The correspondence documents the progression of negotiations for a general settlement between the two governments, which would result in the initial prolongation of the validity of the Treaty of Jedda (the treaty signed between Britain and Ibn Saud in 1927, which initially expired in September 1934) for a period of seven years from 1936 (and for another seven years from 1943).

In addition to discussing matters relating to the proposed general settlement (e.g. the eastern and south-eastern boundaries of Saudi Arabia, slavery regulations, arms traffic, and Saudi debts), the correspondence also documents various visits and meetings, including the following:

  • The visit of Amir Saud [Āl Sa‘ūd, Sa‘ūd bin ‘Abd al-‘Azīz, heir apparent of Ibn Saud] to Britain (17 June-1 July 1935), accompanied by Fuad Bey Hamza, Deputy Minister for Foreign Affairs for Saudi Arabia.
  • Further meetings at the Foreign Office between Fuad Bey Hamza, Hafiz Wahba (Saudi Minister in London), Sir Andrew Ryan, George William Rendel (Head of the Foreign Office's Eastern Department), and other Foreign Office officials, in July 1935, following on from meetings in September 1934.
  • Sir Andrew Ryan's meetings with Ibn Saud in Riyadh in December 1935 and in Jedda in February 1936.
  • Four interviews held between Ibn Saud, Sir Reader William Bullard and George William Rendel, in Jedda, during March 1937.

Also discussed are matters relating to the Second World War, including:

  • An exchange of letters between Ibn Saud and the British Prime Minister, Neville Chamberlain, in early 1939, which principally relate to Ibn Saud's concerns regarding his country's security in the event of the beginning of general hostilities.
  • German radio broadcasts in Jedda during the first few weeks of the Second World War and their possible effect on the Jedda population.
  • The possibility of Iraq and Saudi Arabia formally joining the Allies in the Second World War.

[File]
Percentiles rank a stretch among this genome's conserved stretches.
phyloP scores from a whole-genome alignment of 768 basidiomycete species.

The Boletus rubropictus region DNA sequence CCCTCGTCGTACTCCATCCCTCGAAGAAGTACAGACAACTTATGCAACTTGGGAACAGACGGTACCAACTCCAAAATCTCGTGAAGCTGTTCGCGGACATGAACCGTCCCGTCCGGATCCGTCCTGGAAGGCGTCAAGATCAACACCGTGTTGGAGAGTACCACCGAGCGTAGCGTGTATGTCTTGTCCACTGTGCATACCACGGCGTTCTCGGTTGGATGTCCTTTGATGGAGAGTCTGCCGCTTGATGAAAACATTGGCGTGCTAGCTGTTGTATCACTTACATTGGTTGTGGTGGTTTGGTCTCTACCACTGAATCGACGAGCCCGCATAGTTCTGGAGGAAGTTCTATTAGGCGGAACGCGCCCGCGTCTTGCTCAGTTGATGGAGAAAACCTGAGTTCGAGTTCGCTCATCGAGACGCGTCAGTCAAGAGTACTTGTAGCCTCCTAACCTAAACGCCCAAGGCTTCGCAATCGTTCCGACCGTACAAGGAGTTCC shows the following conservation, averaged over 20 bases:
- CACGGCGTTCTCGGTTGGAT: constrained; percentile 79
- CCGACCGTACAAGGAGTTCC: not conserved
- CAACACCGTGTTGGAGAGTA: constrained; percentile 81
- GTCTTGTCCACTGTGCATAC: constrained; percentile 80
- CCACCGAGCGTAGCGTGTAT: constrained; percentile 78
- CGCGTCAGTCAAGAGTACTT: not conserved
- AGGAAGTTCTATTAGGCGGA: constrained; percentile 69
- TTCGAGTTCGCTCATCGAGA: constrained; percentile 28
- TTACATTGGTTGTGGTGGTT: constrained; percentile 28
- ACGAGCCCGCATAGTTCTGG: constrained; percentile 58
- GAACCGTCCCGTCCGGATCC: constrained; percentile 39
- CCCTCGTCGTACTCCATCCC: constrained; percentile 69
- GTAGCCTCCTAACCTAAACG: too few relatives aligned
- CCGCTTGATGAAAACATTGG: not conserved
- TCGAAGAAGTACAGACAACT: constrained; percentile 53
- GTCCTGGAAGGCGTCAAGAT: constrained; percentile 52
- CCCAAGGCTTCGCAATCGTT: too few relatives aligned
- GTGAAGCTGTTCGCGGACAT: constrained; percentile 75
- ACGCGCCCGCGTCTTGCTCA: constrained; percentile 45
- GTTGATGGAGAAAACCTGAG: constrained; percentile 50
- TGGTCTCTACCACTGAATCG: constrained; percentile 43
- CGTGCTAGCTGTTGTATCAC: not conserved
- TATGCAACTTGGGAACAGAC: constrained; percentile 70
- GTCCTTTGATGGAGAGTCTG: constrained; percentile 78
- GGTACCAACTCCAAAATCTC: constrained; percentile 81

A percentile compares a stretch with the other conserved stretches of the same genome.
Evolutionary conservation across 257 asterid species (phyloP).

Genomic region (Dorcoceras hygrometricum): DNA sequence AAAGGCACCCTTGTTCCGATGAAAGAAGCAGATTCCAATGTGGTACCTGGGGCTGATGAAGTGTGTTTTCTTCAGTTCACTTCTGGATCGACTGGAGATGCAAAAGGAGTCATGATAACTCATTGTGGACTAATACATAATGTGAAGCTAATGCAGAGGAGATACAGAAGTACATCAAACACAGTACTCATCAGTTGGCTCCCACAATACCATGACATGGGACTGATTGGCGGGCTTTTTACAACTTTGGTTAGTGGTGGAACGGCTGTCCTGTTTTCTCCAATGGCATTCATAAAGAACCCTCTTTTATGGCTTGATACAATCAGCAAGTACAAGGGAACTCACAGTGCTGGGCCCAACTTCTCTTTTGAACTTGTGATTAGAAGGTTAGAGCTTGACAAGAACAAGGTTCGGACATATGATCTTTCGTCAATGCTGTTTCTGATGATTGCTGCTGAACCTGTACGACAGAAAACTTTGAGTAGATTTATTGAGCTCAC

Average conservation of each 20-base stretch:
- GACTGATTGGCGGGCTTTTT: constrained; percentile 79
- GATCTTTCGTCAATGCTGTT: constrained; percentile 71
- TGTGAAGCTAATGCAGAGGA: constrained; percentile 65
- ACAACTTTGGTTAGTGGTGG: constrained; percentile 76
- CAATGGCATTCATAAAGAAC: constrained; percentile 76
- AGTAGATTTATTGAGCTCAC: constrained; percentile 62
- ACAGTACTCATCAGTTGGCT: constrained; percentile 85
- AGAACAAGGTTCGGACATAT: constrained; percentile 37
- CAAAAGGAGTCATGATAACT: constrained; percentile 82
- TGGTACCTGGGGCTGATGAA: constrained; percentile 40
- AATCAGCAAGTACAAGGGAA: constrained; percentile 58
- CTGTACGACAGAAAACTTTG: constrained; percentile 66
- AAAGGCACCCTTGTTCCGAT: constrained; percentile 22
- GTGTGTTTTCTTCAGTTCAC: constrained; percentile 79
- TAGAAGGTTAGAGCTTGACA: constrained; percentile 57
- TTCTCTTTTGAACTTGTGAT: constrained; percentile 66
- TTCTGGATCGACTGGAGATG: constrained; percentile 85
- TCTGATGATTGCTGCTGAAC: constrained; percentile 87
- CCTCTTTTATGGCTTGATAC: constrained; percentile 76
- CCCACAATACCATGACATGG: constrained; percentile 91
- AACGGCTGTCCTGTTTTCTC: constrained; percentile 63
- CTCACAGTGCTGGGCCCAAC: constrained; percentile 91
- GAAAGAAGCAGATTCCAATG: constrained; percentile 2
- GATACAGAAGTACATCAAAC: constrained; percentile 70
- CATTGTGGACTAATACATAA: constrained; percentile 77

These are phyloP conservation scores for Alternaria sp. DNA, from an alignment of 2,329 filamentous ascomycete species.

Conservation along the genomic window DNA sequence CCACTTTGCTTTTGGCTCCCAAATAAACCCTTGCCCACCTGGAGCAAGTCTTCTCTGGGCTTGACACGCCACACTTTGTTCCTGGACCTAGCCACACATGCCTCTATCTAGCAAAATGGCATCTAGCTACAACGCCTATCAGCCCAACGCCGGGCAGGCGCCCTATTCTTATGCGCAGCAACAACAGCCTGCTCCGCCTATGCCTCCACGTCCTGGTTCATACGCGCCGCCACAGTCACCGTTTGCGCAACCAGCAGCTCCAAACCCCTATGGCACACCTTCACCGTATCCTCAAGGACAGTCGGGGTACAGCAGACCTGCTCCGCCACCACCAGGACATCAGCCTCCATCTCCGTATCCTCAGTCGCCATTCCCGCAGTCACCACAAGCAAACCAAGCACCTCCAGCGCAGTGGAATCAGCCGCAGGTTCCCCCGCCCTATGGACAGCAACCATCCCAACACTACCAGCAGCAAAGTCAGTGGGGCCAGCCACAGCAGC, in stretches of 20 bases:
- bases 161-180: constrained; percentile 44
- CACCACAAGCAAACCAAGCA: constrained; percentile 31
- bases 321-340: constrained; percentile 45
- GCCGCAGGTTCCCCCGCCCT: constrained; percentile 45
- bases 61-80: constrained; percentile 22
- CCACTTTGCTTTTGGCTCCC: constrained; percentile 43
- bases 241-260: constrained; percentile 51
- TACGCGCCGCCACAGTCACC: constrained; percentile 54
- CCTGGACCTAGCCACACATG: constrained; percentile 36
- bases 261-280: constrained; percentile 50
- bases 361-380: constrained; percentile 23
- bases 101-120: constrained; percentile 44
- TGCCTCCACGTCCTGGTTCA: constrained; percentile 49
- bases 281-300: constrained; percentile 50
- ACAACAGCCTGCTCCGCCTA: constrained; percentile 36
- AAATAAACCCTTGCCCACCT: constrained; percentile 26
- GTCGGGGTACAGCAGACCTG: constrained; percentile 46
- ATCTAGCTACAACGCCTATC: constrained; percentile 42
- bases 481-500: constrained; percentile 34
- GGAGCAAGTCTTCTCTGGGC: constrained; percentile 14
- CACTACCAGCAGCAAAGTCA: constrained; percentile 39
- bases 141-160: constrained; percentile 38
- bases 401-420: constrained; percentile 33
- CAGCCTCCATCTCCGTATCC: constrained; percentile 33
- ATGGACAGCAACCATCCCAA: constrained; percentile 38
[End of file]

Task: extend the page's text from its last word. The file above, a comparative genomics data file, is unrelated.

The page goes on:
In addition to correspondence the file includes the following: a copy of a programme for Amir Saud's visit to Britain (ff 339-348); exchanges of notes (in English and Arabic) between the Saudi Ministry of Foreign Affairs and the British Legation at Jedda, confirming the prolongation of the Treaty of Jedda, dated 1936 and 1943 respectively (ff 189-192 and ff 4-5); a sketch map showing air routes over Saudi Arabia and Iraq (f 31v).

Although the material in this file falls inside the date range of 1935-1943, the final document in the file does include an additional date stamp which is marked '12 April 1947'.

The file includes two dividers which give a list of correspondence references contained in the file by year. These are placed at the back of the correspondence.

Extent and format
1 file (379 folios)

The papers are arranged in approximate chronological order from the rear to the front of the file.

Physical characteristics

Foliation: the foliation sequence commences at the inside front cover with 1, and terminates at the last folio with 380; these numbers are written in pencil, are circled, and are located in the top right corner of the recto The front of a sheet of paper or leaf, often abbreviated to 'r'. side of each folio. A previous foliation sequence, which is also circled, has been superseded and therefore crossed out.

Written in
English and Arabic in Latin and Arabic script
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Coll 6/21(2) 'Saudi Arabia: Relations with H.M.G.: Saudi Legation in London and British Minister in Jeddah. Prolongation of Treaty of Jedda.' [‎43r] (85/761), British Library: India Office Records and Private Papers, IOR/L/PS/12/2088, in Qatar Digital Library <> [accessed 22 November 2019]